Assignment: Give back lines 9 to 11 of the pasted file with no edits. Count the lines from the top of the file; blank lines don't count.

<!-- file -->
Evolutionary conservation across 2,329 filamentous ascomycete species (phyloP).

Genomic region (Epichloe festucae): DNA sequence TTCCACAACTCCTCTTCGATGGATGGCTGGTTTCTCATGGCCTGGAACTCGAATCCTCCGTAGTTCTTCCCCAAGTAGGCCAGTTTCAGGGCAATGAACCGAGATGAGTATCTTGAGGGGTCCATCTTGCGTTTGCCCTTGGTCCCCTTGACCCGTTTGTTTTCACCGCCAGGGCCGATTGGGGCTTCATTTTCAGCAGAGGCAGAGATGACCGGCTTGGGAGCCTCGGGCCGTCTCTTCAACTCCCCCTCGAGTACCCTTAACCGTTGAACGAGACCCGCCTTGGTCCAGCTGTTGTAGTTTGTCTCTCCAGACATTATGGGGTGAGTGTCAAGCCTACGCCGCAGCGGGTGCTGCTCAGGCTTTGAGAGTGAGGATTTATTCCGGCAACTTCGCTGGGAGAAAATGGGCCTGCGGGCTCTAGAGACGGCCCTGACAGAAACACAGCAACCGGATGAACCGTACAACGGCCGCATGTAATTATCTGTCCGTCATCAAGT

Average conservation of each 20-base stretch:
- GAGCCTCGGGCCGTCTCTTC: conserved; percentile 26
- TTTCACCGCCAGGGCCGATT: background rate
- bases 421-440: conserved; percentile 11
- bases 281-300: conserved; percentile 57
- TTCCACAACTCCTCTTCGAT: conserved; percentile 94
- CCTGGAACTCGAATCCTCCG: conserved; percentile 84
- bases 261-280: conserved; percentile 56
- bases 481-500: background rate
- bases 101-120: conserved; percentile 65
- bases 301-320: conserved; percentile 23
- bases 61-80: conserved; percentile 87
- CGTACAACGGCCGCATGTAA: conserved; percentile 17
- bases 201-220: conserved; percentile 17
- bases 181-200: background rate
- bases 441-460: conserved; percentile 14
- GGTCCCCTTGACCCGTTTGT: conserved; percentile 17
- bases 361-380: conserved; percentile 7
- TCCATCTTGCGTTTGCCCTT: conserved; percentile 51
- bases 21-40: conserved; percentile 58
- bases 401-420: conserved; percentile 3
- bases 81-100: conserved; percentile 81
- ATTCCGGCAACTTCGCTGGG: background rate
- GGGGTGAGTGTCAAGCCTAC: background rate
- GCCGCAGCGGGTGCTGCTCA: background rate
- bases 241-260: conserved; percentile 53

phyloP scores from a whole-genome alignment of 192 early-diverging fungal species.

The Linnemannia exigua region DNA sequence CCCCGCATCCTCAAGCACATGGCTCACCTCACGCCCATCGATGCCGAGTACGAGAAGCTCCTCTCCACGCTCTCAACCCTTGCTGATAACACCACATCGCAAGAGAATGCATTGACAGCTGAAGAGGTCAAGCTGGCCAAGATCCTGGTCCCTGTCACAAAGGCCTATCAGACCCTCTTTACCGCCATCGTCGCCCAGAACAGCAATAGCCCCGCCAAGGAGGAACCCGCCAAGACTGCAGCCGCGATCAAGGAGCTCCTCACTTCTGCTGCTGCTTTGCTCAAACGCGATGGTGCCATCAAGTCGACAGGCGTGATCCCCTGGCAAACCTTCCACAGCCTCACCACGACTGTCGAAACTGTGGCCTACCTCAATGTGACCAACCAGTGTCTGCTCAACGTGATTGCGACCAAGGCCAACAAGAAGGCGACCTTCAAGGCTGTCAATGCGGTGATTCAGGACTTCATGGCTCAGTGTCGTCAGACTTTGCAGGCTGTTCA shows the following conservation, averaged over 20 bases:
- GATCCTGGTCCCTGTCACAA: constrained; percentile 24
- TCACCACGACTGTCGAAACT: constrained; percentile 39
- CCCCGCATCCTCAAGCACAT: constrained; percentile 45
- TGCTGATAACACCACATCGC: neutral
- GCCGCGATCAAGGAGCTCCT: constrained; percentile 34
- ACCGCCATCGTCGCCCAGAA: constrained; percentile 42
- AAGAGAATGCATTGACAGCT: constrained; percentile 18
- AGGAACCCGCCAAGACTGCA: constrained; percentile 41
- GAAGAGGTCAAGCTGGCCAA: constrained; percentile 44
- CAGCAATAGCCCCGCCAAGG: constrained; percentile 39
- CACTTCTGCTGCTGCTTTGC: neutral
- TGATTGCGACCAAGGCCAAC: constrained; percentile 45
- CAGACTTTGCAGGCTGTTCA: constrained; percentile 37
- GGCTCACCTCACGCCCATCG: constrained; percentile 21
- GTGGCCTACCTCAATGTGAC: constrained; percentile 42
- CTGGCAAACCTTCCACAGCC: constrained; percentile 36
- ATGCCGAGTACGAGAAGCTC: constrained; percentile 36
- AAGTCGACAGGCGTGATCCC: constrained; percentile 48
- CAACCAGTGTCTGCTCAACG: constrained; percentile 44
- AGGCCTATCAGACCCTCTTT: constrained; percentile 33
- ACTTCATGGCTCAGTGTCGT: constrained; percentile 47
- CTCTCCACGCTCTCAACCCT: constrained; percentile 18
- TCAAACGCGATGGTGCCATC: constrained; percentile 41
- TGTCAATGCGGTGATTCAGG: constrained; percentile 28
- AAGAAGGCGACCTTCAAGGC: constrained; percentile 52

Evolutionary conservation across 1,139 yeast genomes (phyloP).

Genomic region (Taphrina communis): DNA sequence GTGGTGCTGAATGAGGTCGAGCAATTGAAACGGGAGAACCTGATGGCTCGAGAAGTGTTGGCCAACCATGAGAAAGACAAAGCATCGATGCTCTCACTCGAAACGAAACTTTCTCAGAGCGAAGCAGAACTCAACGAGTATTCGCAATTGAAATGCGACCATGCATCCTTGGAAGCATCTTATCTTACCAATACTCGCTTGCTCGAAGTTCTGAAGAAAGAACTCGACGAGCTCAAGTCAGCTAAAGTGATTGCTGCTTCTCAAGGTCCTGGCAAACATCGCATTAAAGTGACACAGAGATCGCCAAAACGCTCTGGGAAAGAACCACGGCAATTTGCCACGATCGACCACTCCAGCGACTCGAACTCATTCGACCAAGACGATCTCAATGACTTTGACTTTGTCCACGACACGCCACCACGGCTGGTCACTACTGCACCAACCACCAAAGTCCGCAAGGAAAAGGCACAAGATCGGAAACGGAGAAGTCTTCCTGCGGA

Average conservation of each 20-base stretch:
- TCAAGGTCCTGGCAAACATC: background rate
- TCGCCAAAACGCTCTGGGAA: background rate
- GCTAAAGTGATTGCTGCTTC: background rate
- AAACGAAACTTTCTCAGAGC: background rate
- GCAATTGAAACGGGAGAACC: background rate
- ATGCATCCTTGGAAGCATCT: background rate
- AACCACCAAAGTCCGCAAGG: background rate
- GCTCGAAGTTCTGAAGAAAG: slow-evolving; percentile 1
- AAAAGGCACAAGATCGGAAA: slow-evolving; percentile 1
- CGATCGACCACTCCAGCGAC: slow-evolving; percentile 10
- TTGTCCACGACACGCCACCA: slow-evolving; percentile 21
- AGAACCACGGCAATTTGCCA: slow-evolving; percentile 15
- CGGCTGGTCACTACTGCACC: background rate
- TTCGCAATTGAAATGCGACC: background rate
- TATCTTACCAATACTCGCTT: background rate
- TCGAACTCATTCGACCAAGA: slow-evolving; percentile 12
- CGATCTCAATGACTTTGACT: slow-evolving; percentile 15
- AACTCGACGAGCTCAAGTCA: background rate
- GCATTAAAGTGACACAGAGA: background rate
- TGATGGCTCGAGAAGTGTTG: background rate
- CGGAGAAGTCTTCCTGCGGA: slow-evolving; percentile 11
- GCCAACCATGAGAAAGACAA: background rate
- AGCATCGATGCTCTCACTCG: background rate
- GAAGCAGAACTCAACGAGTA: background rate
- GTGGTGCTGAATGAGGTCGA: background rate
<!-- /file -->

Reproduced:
- CCTGGAACTCGAATCCTCCG: conserved; percentile 84
- bases 261-280: conserved; percentile 56
- bases 481-500: background rate